I then went to contact print the negative. I ran the usual test strips under my enlarger light at f16 and an enlarger height of 31 cm with my 150 watt enlarger lamp. My first print was straight #5 filter for max contrast.
Garden Wall #1 #5 54 sec #0 0 sec f16

Looks pretty good. I like the range of textures and shading. I also tried for a lower contrast
Garden Wall #1 #5 23 sec #0 23 sec f16
 A different look.

I then printed the second negative. At first I tried the same straight #5 filter at 54 seconds like the first assuming the exposure was the same. This came out very under exposed,
Garden Wall #2 #5 54 sec #0 0 sec f16
 The negative was quite a bit denser. Not sure if the light changed or if I kept the lens cap off slightly more. So I went up 1/2 a stop and got something closer to my liking.
Garden Wall #2 #5 76 sec #0 0 sec f16
Looking at zoomed images (800dpi) of the two prints reveals their relative depth of field and focus. The chair was about 10 feet away from the camera the wall another 10ft further. A 300mm lens at f45 focused at 10ft gives a little over 4 ft behind the subject and a little over 2 feet in front of the subject.
Garden Wall #1 zoom

Garden Wall #2 zoom
It is interesting to compare this giant negative to the smallest I have. Here is an 8x10 vs a 16mm scan. the small rectangle on the upper left is the 16mm negative.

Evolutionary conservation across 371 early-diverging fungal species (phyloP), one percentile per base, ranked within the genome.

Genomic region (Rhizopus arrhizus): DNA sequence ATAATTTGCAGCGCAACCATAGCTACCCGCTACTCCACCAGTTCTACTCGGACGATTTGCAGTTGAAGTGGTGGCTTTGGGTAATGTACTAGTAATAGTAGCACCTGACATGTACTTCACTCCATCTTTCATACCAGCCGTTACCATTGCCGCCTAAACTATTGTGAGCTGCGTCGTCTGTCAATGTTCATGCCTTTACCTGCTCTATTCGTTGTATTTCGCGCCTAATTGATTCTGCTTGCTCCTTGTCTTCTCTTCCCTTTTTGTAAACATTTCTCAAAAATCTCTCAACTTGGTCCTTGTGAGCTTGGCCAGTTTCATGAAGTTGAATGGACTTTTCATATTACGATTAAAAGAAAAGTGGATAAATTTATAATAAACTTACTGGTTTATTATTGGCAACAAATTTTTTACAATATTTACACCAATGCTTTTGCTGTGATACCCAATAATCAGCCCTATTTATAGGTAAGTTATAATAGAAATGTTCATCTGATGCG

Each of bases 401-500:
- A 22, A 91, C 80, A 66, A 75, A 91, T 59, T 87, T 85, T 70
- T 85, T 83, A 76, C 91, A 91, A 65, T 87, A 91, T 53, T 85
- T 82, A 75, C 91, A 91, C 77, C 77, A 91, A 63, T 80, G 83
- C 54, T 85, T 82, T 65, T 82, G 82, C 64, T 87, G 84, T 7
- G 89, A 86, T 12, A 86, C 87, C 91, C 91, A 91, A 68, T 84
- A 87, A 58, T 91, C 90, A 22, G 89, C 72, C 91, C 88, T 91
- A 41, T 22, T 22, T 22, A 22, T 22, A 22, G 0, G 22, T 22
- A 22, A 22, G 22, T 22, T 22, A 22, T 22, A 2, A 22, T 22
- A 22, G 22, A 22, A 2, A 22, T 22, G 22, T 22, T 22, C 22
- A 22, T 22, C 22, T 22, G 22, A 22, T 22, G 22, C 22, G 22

8x10 vs 16mm negative
These are two similar crops from 8x10 and 16mm negatives of the same subject, both at 800 dpi. The difference is the distance.

Crop from 8x10 at 20ft

Crop from 16mm at 3ft


Paper Negatives Revisited

I first explored paper negatives when I wanted to print a color slide and needed to create an inter-negative in this post. I have since made an 8x10 large format camera and made paper negatives to test it.  Andrew Sanderson at thewebdarkroom has written a nice treatise on the paper negative and I highly recommend buying it. It is available on Blurb.

Andrew's book introduced me to new ideas about paper negatives. Surprisingly for me he moves beyond contact prints and suggests loading paper in a medium format or 35mm camera. This can then be put in an enlarger. The result while not as crisp as a film negative has its own quality that he shows suits some subjects. I was inspired to try this out. Some time ago I found a good price on ebay for a rolleiflex/cord back that takes dark slide glass plate holders along with 4 plate holders. At the time the price was negligible and I  thought it might come in useful if I got into making glass plates.

It sat in the shelf for some time but I thought this the perfect venue to trying out paper negatives.
Rollei Plate holder system
It fits both my Rolleicord and surprisingly my Yashica MAT124-G. Each plate holder holds a 6x9cm glass plate but only a 6x6 image is exposed. It is a simple matter to cut your photo paper to fit the glass plate slot. I use the dimensions of 6.2x8.7cm. The plate holder has a clever spring loaded element to help with loading and once in place and the darkslide removed to press it against the film plane. Andrew speaks of the difficulty of loading individual paper pieces in to a camera in a dark bag in order to take each photo. With these holders one can take a number for photos before digging around in in a dark bag.